Every once in a while, I come home to discover a new person or two at the dinner table and find out that they’ll be staying for a few weeks. So far they have been a Cape Verdean public health Ph.D. candidate doing research in Dakar, a pair of American students at the language center where I took French classes, and a set of Senegalese doctors who were in town for some sort of very short residency.

The Cape Verdean came first. The night he arrived, we all made sparkling conversation around the table, and I was surprisingly chatty in French. I had one of those nights in which I didn’t have to search for the words; they just came to me. I was conjugating (mostly) correctly, my subjects were agreeing with my verbs, I was cracking jokes, and I understood or could infer the meaning of everything that was said.

I was feeling great… until my “host mom” looked at the Cape Verdean guy and complimented him effusively, “You speak French very well.” (Cape Verde’s official language is Portugese.) Her gaze was ever so slightly askew, so that I might have convinced myself she was talking to me instead of to him, had my host sister not noticed the “what about me?” look on my face and piped up, “Ruth speaks French well, too.” My host mom glanced at me and without realizing the blow she was dealing, she conceded, “Ruth’s French is improving.” BURN.

And that’s how it came to pass that I became insanely jealous of a random Cape Verdean dude, and wouldn’t stop ruminating on how annoying it is that he pronounces his qu’s like kweh instead of keh.

With the American students, rising college seniors, I got even more ridiculous. One didn’t speak any French and so I loved her. But the other claimed to be “almost fluent,” and every time she opened her mouth I found myself hoping she’d trip up. Meanwhile, I would pipe up needlessly in dinner table conversation just to prove that I could speak French, too. I had fifteen years on this women and yet despite her being nothing but kind to me, I was threatened and competitive. My four year-old niece behaves more maturely with her one year-old brother.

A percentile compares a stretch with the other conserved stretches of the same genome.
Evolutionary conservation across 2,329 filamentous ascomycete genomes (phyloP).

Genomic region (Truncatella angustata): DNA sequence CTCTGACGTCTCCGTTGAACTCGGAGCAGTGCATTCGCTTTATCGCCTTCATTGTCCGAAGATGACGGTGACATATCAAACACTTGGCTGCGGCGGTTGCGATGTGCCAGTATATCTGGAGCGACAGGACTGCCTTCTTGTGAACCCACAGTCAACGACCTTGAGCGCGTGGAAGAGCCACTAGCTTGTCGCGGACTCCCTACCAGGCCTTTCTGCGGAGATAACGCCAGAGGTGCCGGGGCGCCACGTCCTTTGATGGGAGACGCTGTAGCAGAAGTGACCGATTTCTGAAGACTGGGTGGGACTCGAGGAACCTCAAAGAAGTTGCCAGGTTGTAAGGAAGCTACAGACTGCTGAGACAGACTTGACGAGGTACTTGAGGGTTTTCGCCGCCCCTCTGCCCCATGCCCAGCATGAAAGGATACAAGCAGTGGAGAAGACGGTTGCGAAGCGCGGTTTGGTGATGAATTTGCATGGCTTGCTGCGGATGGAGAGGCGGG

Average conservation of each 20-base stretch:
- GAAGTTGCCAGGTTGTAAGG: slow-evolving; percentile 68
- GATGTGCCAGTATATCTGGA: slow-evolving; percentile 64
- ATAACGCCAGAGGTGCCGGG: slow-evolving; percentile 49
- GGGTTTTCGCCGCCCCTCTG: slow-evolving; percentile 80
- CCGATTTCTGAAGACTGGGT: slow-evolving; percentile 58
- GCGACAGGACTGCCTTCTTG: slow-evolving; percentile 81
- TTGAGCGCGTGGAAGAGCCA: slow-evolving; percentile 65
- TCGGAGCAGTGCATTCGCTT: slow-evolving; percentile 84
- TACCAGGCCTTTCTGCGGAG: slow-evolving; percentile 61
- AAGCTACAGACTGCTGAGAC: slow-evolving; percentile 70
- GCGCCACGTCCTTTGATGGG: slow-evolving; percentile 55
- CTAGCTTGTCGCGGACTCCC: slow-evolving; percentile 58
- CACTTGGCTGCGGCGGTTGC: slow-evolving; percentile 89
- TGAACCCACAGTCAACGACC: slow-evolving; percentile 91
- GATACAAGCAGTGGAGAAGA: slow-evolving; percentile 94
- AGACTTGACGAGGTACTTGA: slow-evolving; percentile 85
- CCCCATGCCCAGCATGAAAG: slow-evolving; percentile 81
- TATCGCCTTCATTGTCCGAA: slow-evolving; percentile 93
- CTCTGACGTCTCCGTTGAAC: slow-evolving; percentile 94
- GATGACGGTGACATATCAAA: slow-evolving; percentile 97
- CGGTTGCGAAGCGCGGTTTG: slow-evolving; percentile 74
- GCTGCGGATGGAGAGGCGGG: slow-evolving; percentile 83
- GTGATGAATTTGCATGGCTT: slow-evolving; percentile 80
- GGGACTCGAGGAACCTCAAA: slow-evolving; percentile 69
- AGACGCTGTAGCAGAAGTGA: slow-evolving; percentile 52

The saddest part is, if I could only get out of my own way, I could learn a thing or two from this woman – not about French but about life. After a week in the house with her, I realized that her French is “almost fluent,” the way mine is – that is to say, not at all. And yet, her confidence made it easier not only for her to speak but also to not suffer over it the way I do.

I need to chill out with a. the thought that I’m on some sort of French fluency time table and running way behind schedule, and b. the belief that every time I open my mouth to speak French, my value as a human being is on the line. It’s really not that big a deal. No one cares. I speak how I speak, and it’s fine.

The US military often sends service members to the language center for French and cultural training, and in a couple of days, two of their guys are coming for a few weeks’ stay. I am hoping that I will successfully dial down my competitive streak during their time here. (Well, really I’m hoping that they’ll suck at French so that I won’t feel any competition to begin with.)

[Photo: Mr. T HK]

Morocco part 1: Marrakech

My Portugal flights included a stopover in Casablanca in both directions. Since it cost barely $50 more to hop out in Morocco before continuing on to Dakar, I decided to stay a few days. After an uneventful evening in Casablanca, I took a morning train from the Casa Voyageurs station to Marrakech, a little over 3 hours away. It was remarkably easy and the train runs every couple of hours. Continue reading

happy 4th of July!



misspiggyIt’s just another weekday here but I’m planning to take it easy anyway. My day got off to a delightful start when I emailed a photo to myself and opened my boîte de réception to find a note from “moi.” 

Happy Independence Day to all my American brethren! Please watch enough fireworks for the both of us.

frenchifying my digital world



It just occurred to me that it would be good for vocabulary building and reading comprehension to change my email and Facebook interfaces to French. Look how adorable they are! The Mets are “affronting” the Cubs right now. You bet they are. My gmail inbox is my reception box. Drafts are called “brouillons,” which in verb form means “to mix up, scramble, confuse, or blur.” Fascinating!


This is the stuff I do on Saturday nights here…